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Waterloo, ON
retrothing wrote: You will need two separate law firms. One for you and one for your wife. A prenuptial agreement has to be fair for both of you. For it to be legal, you and your future wife both have to get advice and guidance from independent legal counsel.

It is done this way to make sure that neither of you is coerced into signing an agreement that isn't in his/her best interest (for example, you might wish to retain all of your assets and property from before marriage and leave her with nothing in case of divorce. That would not be acceptable in court).
Not necessarily. The two parties can sign a waiver in which they acknowledge the single lawyer's conflict of interest and absolve that lawyer of any liability that might arise from this arrangement.

This works well when both parties are in agreement about the terms of the marriage contract as the OP claims is the case. My wife and I did this years ago. One advantage of doing it this way is that it's a lot cheaper. Less than half the cost of two lawyers since there's nothing for them to arguenegotiate over at your mutual expense.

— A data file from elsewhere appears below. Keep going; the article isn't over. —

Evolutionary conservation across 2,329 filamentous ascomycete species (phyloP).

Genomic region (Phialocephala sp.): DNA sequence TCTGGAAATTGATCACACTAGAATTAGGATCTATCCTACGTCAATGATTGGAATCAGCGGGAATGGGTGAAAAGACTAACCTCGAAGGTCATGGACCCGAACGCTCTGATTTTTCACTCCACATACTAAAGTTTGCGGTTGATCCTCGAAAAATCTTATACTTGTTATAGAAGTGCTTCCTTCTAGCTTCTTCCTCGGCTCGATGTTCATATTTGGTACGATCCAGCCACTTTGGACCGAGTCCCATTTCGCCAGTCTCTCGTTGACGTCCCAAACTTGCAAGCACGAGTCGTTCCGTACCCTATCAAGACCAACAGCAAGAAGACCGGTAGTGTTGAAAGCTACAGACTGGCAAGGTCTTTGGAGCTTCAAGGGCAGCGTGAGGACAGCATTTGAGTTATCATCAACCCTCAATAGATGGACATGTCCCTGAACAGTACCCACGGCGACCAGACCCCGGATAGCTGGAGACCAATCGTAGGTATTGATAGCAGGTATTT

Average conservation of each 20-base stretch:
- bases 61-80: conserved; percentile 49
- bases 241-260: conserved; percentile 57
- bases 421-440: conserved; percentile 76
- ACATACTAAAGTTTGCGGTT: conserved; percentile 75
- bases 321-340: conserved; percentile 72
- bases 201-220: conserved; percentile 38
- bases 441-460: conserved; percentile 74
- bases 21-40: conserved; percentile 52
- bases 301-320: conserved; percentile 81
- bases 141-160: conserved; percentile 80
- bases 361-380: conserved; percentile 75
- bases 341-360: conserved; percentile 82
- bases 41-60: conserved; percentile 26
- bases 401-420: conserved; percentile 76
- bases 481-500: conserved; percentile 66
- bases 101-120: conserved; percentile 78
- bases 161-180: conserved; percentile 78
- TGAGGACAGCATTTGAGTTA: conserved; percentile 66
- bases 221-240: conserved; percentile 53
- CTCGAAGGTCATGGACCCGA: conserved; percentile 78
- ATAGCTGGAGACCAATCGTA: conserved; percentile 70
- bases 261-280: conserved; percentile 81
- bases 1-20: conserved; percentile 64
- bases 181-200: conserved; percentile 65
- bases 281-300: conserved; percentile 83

As for finding a good lawyer, I'd ask friends and colleagues in the OP's area for recommendations based on personal experiences. I'd look for a solo practitioner or member of a small firm who specializes in family law and who knows how to listen.
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bylo wrote: Not necessarily. The two parties can sign a waiver in which they acknowledge the single lawyer's conflict of interest and absolve that lawyer of any liability that might arise from this arrangement.
In Alberta, independent legal advice is required. I would also argue that *not* obtaining independent legal advice could be grounds for invalidating the agreement.
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Jan 7, 2002
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retrothing wrote: In Alberta, independent legal advice is required. I would also argue that *not* obtaining independent legal advice could be grounds for invalidating the agreement.
Well OP is in Ontario where the rules may be different. Or perhaps the rules have changed since we did this some years ago. In any case, the first lawyer they contact should know what the current rules are in ON.

When we did it the lawyer warned us several times about the risks to both of us in using the same lawyer. We respected him for doing that. But we knew what we wanted, as the OP says he and his partner do. So in our considered opinion these risks were negligible and we were prepared to take them. Neither of us have any regrets about this. Then again we're still together and have no major issues to disagree over so that's really moot.

There may also be distinction between a childless couple and one with children. In the latter situation those childrens' rights and best interests also have to be considered. Again any lawyer should be able to clarify this.